Stunnel and getting a signed SSL Cert -

Discussion in 'Blue Iris' started by Dasstrum, Dec 25, 2018.

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  1. Dasstrum

    Dasstrum IPCT Contributor

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    Hey guys, first of Merry Christmas!

    I am in the process of creating a video on how to setup and configure stunnel with Blue Iris. I have spent the past few weeks tinkering with stunnel and have successfully configured it on my system.

    As a side note, while I am very familiar with Blue Iris I am NOT a network security expert. Up to a few weeks ago I had no clue on how to setup stunnel and to be honest it was a very intimidating task to take on. But after lots of reading/research I have a good understanding on the subject and would like to help others if they want to go this route.

    If anyone else is more familiar with this topic please send me a PM. I would like to share my video with them for a 'proof-read/watch' before publishing that way I know I'm using all the terms correctly and the content is accurate!

    Now to my question: When configuring stunnel I am creating a self-signed certificate during the installation process. Everything works great in the BI app and I am able to connect via "HTTPS" however when connecting via a web browser (chrome) I get that annoying "This site isn't secure, bla bla bla would you like to proceed" message. I know the reason that I getting the message is that my certificate isn't "signed".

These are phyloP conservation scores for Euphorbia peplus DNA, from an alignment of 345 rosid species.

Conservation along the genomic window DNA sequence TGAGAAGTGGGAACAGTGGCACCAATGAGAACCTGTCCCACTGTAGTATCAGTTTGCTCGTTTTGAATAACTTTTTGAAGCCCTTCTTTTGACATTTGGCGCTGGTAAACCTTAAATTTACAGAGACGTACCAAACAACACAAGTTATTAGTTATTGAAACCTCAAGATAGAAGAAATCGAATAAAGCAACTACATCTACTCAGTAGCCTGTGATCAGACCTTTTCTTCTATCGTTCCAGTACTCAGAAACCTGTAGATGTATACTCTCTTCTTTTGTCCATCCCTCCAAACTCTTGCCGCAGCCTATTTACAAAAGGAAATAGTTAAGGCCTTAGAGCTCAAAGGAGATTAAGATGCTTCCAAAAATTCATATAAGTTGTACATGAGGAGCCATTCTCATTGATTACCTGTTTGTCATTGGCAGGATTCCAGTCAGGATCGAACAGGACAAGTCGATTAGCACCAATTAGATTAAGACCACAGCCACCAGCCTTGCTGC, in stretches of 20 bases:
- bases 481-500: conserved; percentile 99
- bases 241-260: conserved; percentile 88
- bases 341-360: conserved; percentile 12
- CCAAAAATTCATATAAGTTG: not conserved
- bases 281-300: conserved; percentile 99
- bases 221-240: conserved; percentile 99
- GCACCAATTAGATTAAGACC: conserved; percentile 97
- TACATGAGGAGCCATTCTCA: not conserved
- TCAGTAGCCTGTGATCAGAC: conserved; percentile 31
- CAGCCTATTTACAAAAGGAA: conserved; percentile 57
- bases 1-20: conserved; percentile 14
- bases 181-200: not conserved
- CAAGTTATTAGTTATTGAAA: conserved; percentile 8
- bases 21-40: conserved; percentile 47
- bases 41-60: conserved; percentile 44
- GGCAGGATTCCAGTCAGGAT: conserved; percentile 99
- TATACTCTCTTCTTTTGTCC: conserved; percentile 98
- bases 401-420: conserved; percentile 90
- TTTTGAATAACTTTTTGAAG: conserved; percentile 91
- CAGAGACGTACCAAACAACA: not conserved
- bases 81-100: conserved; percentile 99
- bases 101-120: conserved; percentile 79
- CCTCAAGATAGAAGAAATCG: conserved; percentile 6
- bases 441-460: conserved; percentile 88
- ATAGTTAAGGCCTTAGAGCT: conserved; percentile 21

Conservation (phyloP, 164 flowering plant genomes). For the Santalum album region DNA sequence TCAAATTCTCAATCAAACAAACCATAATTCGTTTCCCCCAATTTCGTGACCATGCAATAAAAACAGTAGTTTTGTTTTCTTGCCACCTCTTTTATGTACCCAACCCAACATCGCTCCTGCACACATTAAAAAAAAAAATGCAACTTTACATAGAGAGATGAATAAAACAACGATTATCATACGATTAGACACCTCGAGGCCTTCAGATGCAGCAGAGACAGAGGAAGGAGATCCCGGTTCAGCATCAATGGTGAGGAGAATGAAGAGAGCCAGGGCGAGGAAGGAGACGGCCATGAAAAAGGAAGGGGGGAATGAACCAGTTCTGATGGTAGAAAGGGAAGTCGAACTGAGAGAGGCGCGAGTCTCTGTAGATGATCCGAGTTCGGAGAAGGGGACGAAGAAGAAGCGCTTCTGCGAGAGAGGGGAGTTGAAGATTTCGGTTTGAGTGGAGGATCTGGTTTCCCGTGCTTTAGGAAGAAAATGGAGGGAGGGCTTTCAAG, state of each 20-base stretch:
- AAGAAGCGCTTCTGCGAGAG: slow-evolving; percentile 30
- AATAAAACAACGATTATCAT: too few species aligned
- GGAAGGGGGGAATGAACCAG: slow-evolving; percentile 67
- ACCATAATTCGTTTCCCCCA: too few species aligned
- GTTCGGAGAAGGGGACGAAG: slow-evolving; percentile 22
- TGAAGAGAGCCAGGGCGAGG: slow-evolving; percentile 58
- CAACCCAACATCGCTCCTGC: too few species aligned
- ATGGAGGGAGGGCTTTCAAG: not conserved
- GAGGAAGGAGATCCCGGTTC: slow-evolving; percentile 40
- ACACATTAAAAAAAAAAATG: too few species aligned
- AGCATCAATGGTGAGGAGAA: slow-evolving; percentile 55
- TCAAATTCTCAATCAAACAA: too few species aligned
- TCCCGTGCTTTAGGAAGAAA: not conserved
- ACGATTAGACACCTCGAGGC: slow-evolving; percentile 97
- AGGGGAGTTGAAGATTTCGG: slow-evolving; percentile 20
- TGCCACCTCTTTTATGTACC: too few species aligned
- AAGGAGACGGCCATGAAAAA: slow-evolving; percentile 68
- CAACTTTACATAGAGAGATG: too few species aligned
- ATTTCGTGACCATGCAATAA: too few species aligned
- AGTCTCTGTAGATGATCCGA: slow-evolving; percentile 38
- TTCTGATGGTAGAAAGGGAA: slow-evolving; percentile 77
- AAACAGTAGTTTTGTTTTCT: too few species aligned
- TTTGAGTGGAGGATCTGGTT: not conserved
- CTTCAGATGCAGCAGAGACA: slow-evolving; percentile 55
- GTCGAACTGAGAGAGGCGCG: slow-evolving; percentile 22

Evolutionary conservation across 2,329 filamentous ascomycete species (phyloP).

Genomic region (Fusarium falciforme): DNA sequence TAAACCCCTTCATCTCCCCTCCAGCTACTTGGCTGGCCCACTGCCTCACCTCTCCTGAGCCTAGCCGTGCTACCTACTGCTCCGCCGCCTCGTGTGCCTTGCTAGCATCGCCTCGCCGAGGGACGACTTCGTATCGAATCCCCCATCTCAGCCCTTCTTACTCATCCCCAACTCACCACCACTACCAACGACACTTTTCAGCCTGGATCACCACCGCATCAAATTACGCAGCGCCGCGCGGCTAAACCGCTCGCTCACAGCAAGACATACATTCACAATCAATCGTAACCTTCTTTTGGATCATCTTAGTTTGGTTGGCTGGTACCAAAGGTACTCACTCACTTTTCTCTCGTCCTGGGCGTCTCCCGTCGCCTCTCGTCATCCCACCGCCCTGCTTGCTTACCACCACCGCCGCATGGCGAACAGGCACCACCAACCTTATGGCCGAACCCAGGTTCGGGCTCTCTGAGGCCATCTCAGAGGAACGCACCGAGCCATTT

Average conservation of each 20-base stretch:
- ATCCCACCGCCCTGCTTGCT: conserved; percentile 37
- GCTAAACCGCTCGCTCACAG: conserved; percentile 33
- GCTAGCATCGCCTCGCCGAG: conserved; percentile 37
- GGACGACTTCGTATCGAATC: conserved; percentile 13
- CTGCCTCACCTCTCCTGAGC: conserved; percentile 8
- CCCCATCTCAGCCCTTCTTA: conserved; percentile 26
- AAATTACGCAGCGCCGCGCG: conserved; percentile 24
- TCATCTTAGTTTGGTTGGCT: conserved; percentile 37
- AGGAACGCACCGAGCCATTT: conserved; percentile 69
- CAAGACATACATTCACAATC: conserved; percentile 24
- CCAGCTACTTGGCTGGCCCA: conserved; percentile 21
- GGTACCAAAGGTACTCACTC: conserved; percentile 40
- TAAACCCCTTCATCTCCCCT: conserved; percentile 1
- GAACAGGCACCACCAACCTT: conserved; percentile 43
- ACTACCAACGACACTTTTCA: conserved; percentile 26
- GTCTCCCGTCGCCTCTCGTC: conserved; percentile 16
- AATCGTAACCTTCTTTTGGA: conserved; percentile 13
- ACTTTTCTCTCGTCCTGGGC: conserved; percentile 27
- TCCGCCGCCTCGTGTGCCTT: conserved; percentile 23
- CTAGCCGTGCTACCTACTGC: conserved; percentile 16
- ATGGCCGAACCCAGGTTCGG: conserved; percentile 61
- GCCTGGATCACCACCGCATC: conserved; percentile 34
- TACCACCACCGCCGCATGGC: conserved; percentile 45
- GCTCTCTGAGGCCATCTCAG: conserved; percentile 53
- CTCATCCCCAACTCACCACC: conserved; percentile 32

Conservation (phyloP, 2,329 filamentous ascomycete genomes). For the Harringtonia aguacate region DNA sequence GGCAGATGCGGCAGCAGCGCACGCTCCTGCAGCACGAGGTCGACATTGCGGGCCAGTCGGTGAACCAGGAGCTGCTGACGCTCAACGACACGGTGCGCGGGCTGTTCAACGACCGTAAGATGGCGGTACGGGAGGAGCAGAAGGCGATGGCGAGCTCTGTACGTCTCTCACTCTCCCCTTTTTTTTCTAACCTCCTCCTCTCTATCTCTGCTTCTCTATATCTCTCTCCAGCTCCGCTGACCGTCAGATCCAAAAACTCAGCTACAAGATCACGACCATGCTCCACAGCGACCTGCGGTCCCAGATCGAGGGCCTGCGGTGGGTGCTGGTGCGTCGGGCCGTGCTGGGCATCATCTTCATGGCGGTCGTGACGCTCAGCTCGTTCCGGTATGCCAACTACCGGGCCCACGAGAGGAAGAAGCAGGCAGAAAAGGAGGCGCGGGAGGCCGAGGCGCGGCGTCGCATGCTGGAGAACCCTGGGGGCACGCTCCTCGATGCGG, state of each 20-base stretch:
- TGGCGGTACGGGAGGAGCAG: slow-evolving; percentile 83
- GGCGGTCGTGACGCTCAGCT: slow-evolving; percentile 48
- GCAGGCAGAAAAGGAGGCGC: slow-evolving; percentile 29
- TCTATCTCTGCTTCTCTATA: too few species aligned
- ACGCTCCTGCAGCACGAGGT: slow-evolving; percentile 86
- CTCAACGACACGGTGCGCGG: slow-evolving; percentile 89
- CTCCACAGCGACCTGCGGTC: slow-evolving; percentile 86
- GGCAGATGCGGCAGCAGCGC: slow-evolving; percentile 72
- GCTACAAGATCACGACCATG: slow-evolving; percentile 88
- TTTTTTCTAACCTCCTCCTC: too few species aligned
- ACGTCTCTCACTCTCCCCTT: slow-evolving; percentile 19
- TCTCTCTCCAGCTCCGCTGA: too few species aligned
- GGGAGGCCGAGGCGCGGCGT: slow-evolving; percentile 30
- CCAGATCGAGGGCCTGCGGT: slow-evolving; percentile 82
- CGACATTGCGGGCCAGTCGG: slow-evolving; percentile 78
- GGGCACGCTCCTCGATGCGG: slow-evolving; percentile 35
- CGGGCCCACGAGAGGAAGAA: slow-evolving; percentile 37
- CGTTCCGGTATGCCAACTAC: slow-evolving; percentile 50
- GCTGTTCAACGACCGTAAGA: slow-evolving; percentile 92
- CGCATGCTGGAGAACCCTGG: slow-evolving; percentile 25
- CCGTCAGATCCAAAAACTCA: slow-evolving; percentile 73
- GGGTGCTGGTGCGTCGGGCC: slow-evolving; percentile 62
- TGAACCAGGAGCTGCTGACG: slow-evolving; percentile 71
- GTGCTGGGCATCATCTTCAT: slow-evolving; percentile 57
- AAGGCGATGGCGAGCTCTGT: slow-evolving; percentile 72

Can anyone explain the process of actually getting a CA to sign my certificate and avoid that annoying message?

    Thanks!
    Richard
     
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  2. dahukvision

    dahukvision n3wb

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    Because your certificate is "self signed", it still works perfectly well to encrypt the HTTPS traffic, but a random web browser doesn't know if it should be trusted or not.

    Every computer or phone or whatever has a master list of all certificates that it trusts. If a certificate isn't in that list, or isn't signed by a certificate in that list, then it is not trusted. That 'root' list of trustworthy certificates is updated by your operating system manufacturer - Microsoft, Apple, Google, Ubuntu, etc. There are very, very strict standards that a company must meet in order to get onto, and stay, on those various lists.